• PIRIN (PRN) genes encode cupin domain‐containing proteins that function as transcriptional co‐regulators in humans but that are poorly described in plants. A previous study in xylogenic cell cultures of Zinnia elegans suggested a role for a PRN protein in lignification. This study aimed to identify the function of Arabidopsis (Arabidopsis thaliana) PRN proteins in lignification of xylem tissues.
  • Chemical composition of the secondary cell walls was analysed in Arabidopsis stems and/or hypocotyls by pyrolysis–gas chromatography/mass spectrometry, 2D‐nuclear magnetic resonance and phenolic profiling. Secondary cell walls of individual xylem elements were chemotyped by Fourier transform infrared and Raman microspectroscopy.
  • Arabidopsis PRN2 suppressed accumulation of S‐type lignin in Arabidopsis stems and hypocotyls. PRN2 promoter activity and PRN2:GFP fusion protein were localised specifically in cells next to the vessel elements, suggesting a role for PRN2 in noncell‐autonomous lignification of xylem vessels. Accordingly, PRN2 modulated lignin chemistry in the secondary cell walls of the neighbouring vessel elements.
  • These results indicate that PRN2 suppresses S‐type lignin accumulation in the neighbourhood of xylem vessels to bestow G‐type enriched lignin composition on the secondary cell walls of the vessel elements. Gene expression analyses suggested that PRN2 function is mediated by regulation of the expression of the lignin‐biosynthetic genes.
Place, publisher, year, edition, pages
New Phytologist Trust, 2019
Keywords
Arabidopsis, lignification, noncell-autonomy, PIRIN, xylem vessel element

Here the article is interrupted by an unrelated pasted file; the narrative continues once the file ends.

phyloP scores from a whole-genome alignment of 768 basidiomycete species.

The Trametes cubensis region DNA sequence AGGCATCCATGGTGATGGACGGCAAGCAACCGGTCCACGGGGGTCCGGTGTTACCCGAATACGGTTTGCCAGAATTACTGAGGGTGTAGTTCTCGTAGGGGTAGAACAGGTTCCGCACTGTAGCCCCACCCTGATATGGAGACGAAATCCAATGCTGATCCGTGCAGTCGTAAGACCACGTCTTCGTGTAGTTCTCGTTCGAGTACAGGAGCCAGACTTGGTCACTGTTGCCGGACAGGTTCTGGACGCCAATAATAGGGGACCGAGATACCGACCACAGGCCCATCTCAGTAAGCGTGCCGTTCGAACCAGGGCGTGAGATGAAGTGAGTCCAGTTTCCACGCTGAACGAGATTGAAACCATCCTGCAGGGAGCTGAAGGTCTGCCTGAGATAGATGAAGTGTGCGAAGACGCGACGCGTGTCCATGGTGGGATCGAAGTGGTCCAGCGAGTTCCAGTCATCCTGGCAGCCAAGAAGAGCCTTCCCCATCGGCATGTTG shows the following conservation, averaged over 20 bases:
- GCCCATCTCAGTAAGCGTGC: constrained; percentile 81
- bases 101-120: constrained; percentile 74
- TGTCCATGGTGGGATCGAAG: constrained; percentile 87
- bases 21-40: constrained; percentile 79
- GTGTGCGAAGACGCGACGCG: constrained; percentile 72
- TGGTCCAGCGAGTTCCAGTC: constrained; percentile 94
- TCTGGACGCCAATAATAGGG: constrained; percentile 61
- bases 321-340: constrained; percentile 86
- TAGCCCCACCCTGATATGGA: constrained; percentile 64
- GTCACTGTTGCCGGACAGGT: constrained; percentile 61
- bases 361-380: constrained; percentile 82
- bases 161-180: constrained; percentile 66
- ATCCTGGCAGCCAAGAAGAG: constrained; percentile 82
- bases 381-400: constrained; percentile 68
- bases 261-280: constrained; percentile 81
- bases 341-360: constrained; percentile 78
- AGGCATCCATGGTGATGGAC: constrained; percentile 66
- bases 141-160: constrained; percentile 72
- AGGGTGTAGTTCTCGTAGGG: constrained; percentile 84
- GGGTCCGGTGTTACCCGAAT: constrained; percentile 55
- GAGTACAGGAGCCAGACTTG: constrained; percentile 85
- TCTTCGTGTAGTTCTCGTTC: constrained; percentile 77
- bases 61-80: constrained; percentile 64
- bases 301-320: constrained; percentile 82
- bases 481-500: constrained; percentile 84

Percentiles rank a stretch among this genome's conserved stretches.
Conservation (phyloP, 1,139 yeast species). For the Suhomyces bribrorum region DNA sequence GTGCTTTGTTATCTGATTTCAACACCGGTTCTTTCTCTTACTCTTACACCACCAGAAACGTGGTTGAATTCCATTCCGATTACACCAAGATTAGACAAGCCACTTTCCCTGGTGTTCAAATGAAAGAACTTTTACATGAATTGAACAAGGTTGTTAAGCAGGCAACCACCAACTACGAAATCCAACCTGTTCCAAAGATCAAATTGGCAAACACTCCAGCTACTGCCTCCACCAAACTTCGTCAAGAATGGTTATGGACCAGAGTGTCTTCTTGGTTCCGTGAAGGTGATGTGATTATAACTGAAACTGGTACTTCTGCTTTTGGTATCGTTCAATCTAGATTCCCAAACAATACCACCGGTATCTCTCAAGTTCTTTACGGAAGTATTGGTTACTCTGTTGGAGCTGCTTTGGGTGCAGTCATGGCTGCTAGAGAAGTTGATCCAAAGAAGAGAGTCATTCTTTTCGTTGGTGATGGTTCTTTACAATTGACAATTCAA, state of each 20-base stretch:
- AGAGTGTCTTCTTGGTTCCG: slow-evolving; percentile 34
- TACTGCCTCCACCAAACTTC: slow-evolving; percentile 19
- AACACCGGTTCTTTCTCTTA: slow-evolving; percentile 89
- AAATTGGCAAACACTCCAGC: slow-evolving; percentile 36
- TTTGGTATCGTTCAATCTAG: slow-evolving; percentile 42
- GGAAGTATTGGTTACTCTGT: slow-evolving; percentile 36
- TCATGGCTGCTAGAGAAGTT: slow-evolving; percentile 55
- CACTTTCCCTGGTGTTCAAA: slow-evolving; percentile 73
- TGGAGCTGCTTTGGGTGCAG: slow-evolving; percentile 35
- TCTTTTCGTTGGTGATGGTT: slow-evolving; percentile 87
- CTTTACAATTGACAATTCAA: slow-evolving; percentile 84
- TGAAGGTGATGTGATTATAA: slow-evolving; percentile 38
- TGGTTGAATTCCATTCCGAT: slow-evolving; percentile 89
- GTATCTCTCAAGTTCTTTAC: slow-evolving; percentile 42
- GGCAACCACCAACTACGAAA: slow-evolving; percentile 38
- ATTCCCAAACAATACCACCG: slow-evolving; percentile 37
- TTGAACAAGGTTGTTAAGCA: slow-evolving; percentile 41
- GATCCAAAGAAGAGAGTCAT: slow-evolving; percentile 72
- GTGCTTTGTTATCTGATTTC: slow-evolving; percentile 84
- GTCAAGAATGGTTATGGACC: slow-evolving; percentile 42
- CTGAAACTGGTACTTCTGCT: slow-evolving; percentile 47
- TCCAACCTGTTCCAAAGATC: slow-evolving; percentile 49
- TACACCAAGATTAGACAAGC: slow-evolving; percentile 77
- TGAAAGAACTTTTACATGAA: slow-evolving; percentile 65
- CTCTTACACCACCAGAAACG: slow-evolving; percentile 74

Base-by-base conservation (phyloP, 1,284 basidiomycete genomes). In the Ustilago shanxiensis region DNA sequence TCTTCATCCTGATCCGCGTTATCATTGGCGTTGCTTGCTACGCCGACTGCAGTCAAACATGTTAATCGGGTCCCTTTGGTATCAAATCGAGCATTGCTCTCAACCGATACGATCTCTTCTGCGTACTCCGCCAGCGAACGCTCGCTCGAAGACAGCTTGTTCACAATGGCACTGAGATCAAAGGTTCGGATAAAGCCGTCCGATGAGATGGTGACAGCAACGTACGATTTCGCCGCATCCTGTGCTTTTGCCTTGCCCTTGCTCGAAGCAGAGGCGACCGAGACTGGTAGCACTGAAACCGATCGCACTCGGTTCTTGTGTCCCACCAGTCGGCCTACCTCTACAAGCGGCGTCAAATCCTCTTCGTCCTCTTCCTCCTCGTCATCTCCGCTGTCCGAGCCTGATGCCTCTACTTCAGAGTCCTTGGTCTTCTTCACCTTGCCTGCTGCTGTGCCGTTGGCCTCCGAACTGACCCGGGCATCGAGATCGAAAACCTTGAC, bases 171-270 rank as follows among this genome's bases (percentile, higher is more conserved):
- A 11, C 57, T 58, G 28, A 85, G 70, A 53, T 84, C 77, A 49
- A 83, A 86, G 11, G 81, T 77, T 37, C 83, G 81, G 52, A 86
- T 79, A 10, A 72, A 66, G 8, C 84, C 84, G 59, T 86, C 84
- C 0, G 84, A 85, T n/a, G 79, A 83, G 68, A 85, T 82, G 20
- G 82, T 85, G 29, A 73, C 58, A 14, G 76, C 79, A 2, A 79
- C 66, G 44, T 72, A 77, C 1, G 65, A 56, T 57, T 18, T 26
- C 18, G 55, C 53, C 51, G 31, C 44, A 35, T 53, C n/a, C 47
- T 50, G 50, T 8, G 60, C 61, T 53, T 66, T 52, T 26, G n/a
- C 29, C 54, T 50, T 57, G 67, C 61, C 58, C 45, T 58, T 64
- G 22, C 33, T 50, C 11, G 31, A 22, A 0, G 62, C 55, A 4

National Category
Biochemistry and Molecular Biology
Identifiers
urn:nbn:se:umu:diva-165740 (URN)10.1111/nph.16271 (DOI)000495547800001 ()31625609 (PubMedID)
Funder
Swedish Research Council, 232-2011-1312Swedish Research Council Formas, 232-2011-1312Swedish Foundation for Strategic Research , RBP14-0011Vinnova, 201600504Knut and Alice Wallenberg Foundation, 20160341Bio4Energy
Available from: 2019-12-10 Created: 2019-12-10 Last updated: 2019-12-10
Semenchuk, P. R., Krab, E. J., Hedenström, M., Phillips, C. A., Ancin-Murguzur, F. J. & Cooper, E. J. (2019). Soil organic carbon depletion and degradation in surface soil after long-term non-growing season warming in High Arctic Svalbard. Science of the Total Environment, 646, 158-167
Open this publication in new window or tab >>Soil organic carbon depletion and degradation in surface soil after long-term non-growing season warming in High Arctic Svalbard
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2019 (English)In: Science of the Total Environment, ISSN 0048-9697, E-ISSN 1879-1026, Vol. 646, p. 158-167Article in journal (Refereed) Published
Abstract [en]

Arctic tundra active-layer soils are at risk of soil organic carbon (SOC) depletion and degradation upon global climate warming because they are in a stage of relatively early decomposition. Non-growing season (NGS) warming is particularly pronounced, and observed increases of CO2 emissions during experimentally warmed NGSs give concern for great SOC losses to the atmosphere. Here, we used snow fences in Arctic Spitsbergen dwarf shrub tundra to simulate 1.86 degrees C NGS warming for 9 consecutive years, while growing season temperatures remained unchanged. In the snow fence treatment, the 4-11 cm thick A-horizon had a 2% lower SOC concentration and a 0.48 kg Cm-2 smaller pool size than the controls, indicating SOC pool depletion. The snow fence treatment's A-horizon's alkyl/O-alkyl ratio was also significantly increased, indicating an advance of SOC degradation. The underlying 5 cm of B/C-horizon did not show these effects. Our results support the hypothesis that SOC depletion and degradation are connected to the long-term transience of observed ecosystem respiration (ER) increases upon soil warming. We suggest that the bulk of warming induced ER increases may originate from surface and not deep active layer or permafrost horizons. The observed losses of SOC might be significant for the ecosystem in question, but are in magnitude comparatively small relative to anthropogenic greenhouse gas enrichment of the atmosphere. We conclude that a positive feedback of carbon losses from surface soils of Arctic dwarf shrub tundra to anthropogenic forcing will be minor, but not negligible.